• One type stopped by the paper, 2nd by the aluminium and the 3rd by the concrete.
  • paper blocks alpha / α,

aluminium blocks beta/ β,
concrete blocks gamma/ γ

  • Time for half the radioactive nuclei in a sample to decay
  • After one minute half has decayed and half remains, after 2 minutes (2 half-lives) ¾ has decayed and ¼ remains; after 3 minutes 7/8ths has decayed and 1/8th remains.
  • After 3 days (one half-life) ½ would remain, after 6 days (two half –lives) ¼ would remain, and after 9 days (three half-lives) ⅛ would remain.
  • 1 → 1/2 →1/4 →1/8 → 1/16 = 4 half-lives

Answer: 9 years

  • 8.4 Bq to 2.1 Bq requires two half-lives.

Answer =11,460 years

  • 11,460 corresponds to two half lives, and after two half lives one quarter remains.
  • T1/2 = ln 2 (= 0.693) /λ

T1/2 = 0.693 / 2.5 × 1012
T1/2  = 2.8 ×10-13 s

  • T½ = 0.693 / l       Þ T½ = 0.693 / 5.1 × 10–11     Þ T½ = 1.36 × 1010 seconds =          430.6 years
  • T1/2 = ln 2 /λ          Þ  λ = 0.693/5730     = 1.21  × 10−4  y-1                           = 3.8×10−12  s-1   
  • Formula: T1/2 = ln 2/λ      Þ       λ = ln 2/T1/2

T1/2  = 5.26 y = 1.66 × 108 s and ln 2 = 0.693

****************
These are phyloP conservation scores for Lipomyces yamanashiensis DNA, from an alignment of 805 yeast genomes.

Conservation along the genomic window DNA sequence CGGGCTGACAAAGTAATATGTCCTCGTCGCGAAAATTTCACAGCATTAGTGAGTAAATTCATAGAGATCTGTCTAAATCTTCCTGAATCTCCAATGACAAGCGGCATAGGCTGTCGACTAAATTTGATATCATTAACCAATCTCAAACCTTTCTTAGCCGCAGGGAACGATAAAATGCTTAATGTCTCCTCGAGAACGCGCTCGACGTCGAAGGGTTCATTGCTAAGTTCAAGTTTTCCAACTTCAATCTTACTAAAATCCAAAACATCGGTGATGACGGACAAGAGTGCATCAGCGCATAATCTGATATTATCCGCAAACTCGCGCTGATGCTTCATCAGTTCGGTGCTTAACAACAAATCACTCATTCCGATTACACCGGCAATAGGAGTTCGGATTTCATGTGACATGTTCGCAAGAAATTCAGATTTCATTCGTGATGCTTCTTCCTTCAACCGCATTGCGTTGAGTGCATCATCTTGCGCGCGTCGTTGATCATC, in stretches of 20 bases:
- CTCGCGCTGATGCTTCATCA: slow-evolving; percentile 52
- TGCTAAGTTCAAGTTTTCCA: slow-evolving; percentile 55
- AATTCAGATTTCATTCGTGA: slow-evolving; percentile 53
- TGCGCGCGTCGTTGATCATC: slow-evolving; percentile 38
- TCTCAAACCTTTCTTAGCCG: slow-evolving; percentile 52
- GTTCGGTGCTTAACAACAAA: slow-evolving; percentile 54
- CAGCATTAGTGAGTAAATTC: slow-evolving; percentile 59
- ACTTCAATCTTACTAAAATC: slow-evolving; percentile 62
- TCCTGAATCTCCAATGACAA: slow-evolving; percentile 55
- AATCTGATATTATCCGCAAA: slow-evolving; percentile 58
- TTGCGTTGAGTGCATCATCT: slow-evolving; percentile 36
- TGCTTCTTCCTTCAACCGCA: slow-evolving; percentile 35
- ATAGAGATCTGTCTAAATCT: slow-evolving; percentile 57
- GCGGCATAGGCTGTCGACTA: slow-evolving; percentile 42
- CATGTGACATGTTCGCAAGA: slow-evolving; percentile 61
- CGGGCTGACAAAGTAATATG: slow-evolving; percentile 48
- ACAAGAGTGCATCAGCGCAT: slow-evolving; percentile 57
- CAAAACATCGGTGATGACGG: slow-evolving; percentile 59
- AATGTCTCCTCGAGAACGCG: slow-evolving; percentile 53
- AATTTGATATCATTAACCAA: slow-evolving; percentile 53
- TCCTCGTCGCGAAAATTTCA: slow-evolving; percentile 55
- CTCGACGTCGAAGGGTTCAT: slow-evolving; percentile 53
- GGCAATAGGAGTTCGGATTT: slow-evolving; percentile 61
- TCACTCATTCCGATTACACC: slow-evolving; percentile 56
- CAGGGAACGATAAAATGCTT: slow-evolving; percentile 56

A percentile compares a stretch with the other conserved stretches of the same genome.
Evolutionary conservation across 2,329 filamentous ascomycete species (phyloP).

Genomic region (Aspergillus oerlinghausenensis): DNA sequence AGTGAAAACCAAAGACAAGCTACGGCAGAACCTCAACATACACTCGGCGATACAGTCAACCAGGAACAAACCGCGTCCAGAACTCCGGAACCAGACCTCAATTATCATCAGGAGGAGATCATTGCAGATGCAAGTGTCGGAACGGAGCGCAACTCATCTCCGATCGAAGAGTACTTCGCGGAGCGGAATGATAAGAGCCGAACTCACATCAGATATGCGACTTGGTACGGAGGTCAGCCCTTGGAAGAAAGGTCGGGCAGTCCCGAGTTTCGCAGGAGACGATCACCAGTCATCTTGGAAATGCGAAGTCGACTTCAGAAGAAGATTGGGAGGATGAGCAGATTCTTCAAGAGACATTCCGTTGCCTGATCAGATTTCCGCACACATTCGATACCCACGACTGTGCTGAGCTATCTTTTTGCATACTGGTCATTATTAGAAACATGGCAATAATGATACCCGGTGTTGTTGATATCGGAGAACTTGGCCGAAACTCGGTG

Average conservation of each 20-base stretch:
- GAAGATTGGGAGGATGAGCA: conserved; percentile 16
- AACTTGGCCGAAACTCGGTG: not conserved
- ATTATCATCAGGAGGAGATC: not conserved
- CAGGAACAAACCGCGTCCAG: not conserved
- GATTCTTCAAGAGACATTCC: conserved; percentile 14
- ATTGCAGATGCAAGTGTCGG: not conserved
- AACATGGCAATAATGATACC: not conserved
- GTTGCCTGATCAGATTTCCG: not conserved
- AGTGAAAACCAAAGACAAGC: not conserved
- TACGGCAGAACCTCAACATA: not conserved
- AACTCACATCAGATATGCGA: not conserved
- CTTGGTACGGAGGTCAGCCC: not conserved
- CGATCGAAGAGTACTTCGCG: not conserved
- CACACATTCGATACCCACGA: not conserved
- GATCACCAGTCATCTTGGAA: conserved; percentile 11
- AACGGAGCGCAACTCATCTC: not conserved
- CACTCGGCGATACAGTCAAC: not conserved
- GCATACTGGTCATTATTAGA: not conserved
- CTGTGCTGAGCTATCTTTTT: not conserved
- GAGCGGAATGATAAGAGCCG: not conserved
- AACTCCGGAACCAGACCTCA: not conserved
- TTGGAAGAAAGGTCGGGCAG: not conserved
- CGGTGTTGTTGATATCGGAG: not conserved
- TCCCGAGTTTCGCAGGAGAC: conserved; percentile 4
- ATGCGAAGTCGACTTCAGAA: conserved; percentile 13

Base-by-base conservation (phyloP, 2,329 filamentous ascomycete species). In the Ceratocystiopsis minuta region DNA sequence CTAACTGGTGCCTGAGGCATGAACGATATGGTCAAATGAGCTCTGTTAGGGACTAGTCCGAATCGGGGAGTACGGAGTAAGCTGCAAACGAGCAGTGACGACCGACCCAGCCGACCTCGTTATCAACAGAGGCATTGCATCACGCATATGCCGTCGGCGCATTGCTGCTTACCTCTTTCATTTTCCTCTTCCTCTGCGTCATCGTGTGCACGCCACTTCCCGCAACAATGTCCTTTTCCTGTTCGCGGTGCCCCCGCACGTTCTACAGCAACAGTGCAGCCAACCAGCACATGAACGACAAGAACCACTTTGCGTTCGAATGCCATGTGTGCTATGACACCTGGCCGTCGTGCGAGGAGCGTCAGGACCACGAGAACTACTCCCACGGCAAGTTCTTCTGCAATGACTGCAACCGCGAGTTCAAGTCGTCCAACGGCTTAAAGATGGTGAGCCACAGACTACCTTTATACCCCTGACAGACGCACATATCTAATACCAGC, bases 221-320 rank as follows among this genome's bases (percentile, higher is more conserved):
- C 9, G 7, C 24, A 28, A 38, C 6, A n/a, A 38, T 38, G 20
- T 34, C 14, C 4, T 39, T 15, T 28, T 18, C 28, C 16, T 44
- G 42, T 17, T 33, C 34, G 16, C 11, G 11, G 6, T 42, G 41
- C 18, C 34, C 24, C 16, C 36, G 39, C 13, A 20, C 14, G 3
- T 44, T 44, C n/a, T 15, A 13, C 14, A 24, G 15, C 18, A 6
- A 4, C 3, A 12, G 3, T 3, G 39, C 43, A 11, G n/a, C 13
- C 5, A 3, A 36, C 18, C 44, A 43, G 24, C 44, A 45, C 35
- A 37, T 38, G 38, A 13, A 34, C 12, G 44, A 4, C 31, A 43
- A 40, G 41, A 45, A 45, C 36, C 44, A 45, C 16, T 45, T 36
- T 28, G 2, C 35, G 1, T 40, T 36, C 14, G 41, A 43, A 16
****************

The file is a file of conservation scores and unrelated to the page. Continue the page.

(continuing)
λ = 0.693/ 1.66 × 108       Þ        λ = 4.18 × 10-9 s-1

  • dN/dt = (-) λN      =  (4.18 × 10-9)( 2.5 × 1021)    =          1.04 × 1013 Bq
  •         146C   →  714N  + -10e   ( accept e in lieu of β)
  • 146C   →  714N  + -10e
  • atom nucleos and radioactivity
  • Uranium, radium, rocks, soil.
  • Through small cracks, through the floor, through gaps around pipes
  • By installing a radon membrane, installing a depressurising unit, sealing cracks, sealing gaps, having good ventilation, etc.
  • It can cause damage to lung tissue (it can cause cancer).
  • It is diluted (to harmless concentrations)
  • Uranium, radium, plutonium, carbon 14, etc.
  • It is not radioactive, it is not exchanging with the atmosphere, it is stable.
  • Radiation which is in the environment due to rocks/cosmic radiation.
  • Radon (gas)
  • Use thick shielding, use a tongs, use protective clothing, etc.
  • Cancer, skin burns, sickness, cataracts, cause sterility, genetic, etc.
  • α-decay is produced when the americium (which is radioactive) undergoes radioactive decay.
  • They have a very short range so are either contained within the smoke detector itself or just travel a cm or two through the air.
  • Its half life is very short (with respect to age of the universe) and because it is not a member of a decay series it is not produced ‘in nature’ (it is created artificially).



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Atom nucleus and radioactivity



Atom nucleus and radioactivity